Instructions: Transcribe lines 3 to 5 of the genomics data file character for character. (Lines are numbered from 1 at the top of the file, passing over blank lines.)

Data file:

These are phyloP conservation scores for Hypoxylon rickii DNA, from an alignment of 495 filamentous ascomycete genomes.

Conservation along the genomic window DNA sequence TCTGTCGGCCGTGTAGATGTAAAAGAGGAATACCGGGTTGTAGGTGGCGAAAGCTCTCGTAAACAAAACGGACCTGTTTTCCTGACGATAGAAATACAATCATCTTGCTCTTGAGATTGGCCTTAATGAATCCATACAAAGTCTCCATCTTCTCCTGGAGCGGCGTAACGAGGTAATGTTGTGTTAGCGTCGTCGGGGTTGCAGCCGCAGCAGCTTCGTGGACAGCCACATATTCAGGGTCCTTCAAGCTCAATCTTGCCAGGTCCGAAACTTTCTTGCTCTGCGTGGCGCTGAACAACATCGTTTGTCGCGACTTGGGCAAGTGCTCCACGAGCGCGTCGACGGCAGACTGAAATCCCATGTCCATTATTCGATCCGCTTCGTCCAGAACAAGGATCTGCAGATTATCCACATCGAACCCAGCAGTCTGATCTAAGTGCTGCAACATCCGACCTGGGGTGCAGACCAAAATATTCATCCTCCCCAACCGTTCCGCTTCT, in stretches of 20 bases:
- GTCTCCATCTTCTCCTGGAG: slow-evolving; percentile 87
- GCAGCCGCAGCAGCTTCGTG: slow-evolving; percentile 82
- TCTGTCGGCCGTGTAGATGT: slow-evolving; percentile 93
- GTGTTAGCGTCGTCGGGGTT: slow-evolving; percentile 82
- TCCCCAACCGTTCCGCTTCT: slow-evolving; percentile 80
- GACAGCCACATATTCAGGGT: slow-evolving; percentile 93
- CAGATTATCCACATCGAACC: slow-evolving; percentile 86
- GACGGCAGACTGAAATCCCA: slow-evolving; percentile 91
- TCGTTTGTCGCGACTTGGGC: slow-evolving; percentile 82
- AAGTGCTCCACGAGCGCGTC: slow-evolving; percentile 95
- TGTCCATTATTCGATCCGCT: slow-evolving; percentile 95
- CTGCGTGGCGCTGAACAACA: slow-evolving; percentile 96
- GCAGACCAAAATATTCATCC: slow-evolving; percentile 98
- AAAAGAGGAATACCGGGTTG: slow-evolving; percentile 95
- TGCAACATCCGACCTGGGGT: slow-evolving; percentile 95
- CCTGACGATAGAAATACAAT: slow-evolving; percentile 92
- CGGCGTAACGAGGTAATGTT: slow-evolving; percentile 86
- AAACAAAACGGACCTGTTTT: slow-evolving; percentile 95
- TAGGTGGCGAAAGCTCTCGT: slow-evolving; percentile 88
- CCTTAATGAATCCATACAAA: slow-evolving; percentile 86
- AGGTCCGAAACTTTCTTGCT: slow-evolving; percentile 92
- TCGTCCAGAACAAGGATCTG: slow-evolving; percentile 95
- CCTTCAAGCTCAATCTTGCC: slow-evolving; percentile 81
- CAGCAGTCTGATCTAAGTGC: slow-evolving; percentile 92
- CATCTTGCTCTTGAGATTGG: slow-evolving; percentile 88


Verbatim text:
- GTCTCCATCTTCTCCTGGAG: slow-evolving; percentile 87
- GCAGCCGCAGCAGCTTCGTG: slow-evolving; percentile 82
- TCTGTCGGCCGTGTAGATGT: slow-evolving; percentile 93